Everyone flying today is a beneficiary of
this father-son team’s vision and largesse.
By C.V. Glines
The names and contributions of the Wright brothers, Glenn Curtiss, Charles Lindbergh and James H. Doolittle are well known. But what about Daniel and Harry Guggenheim? Who were they–and what did they do for aviation? The answer is that they were a father and son who deserve to be remembered for their benevolence and foresight in using their great wealth to sponsor, guide and finance a number of different programs that greatly advanced the science of aeronautics in the late 1920s. Daniel was not a scientist and had never flown. He did not own an airplane. His son Harry had graduated from Navy pilot training, but he never had participated in any noteworthy flights. Nevertheless, everyone flying today, as passenger or crew member, is a beneficiary of their wisdom and vision.
Daniel Guggenheim, small in stature and gifted with enormous foresight and business acumen, was the second of eight sons raised by Meyer Guggenheim. A Philadelphia businessman and financier, Meyer cut short Daniel’s education and sent him to Switzerland to manage the family’s manufacturing and merchandising firm at the age of 17.
Daniel returned to the States in 1884 at the age of 28 and took over another family enterprise, a mining and smelting business. The result was the accumulation of a large fortune. But Daniel’s business sense was balanced by a strong awareness of his social responsibility, which resulted in a long list of philanthropic efforts that would include education, the arts, medical research and numerous charities.
Daniel had two sons, Meyer Robert and Harry Frank, both of whom served during World War I. Robert was not interested in aviation. But Harry, youngest of the two, was smitten with the flying bug after Navy flight training and service in France, England and Italy. He came home to a country that was badly outmatched in aviation development and had fallen far behind Europe in commercial aviation progress. America had failed to put a single American-designed, American-made aircraft into actual combat during the war.
Three thousand pilots and 15,000 aviation mechanics returned to the States to find an apathetic public unable to grasp the possibility of aviation as an instrument of national power. Airplanes were considered playthings that were romanticized in the pulp magazines. Only foolhardy barnstormers risked their necks in war-surplus machines at state fairs. Crashes and deaths were commonplace and expected; as a result, the public had little faith in the use of aircraft for personal travel. Pilots were considered, as one writer noted, “a fatalistic lot who scorned death, partied until dawn, and then took off bleary-eyed, disappearing into a sunrise, never to return.”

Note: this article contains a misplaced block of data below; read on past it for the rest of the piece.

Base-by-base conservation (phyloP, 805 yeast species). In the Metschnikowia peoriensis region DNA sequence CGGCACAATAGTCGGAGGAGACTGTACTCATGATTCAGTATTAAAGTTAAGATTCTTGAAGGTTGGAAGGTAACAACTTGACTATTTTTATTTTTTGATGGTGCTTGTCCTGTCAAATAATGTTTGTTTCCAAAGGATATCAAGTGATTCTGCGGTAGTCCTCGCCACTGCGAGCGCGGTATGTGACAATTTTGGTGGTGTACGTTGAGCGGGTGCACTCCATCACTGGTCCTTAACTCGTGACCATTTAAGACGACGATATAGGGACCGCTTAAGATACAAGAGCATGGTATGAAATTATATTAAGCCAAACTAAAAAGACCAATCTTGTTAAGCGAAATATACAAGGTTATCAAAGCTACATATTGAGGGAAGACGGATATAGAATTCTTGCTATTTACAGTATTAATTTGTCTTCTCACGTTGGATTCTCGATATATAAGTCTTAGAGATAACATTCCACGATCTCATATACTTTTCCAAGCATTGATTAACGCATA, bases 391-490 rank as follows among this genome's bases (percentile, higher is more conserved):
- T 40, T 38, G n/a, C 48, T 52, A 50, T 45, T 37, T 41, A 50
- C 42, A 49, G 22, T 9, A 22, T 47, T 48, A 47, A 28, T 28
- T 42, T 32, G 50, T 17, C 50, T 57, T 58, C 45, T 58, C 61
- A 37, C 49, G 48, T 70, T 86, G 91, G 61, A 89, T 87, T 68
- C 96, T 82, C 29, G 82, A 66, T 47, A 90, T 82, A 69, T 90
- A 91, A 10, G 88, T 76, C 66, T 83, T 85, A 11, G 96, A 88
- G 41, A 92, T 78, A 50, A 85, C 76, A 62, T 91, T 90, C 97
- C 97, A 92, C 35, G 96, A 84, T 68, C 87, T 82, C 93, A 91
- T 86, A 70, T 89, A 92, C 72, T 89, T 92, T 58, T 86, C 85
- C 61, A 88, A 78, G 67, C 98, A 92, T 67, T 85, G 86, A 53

The United States clearly was in the doldrums so far as aviation was concerned. By contrast, a year after the armistice, Britain and France were operating scheduled flights between London and Paris. The Germans had an all-metal transport 10 years before William Stout designed one for Henry Ford. The French had an internal airmail system that far outdistanced the United States’ fledgling airmail service. Italy’s Gianni Caproni had built a 100-passenger, eight-engine flying boat. And even the Russians, as far back as 1913, had a four-engine airliner designed by Igor Sikorsky that boasted an enclosed cockpit and passenger cabin, electric lights and a washroom.
In America, the airmail pilots and the barnstormers were the only representatives aviation had during the first half of the 1920s. Air transport was nonexistent; there was no motivation on the part of the public to travel by air. The Army and the Navy possessed mostly obsolete equipment left over from the war; manufacturers did not have the resources to develop new aircraft and were not encouraged to do so. And there were only a few voices that touted the potential of the airplane. One supporter was Billy Mitchell, who martyred himself out of the Army by his shocking statements about the sad state of American military aviation. At the same time, there were many headline-grabbing plane accidents that substantiated his views that not enough emphasis was being placed on aeronautical research and development.
The accidents and the publicity surrounding Mitchell’s court-martial did have a beneficial effect. They led to the passage of the Contract Air Mail Act, better known as the Kelly Act of 1925, which encouraged private operators to carry the mail, rather than the U.S. Post Office Department. President Calvin Coolidge convened the Morrow Board, which investigated U.S. and civil aviation and made recommendations that led to the Air Commerce Act of 1926, legislation that established a Bureau of Civil Aeronautics to regulate civil air navigation, license pilots, inspect aircraft, establish and maintain air routes and navigation facilities, and promote the growth of civil air transport service.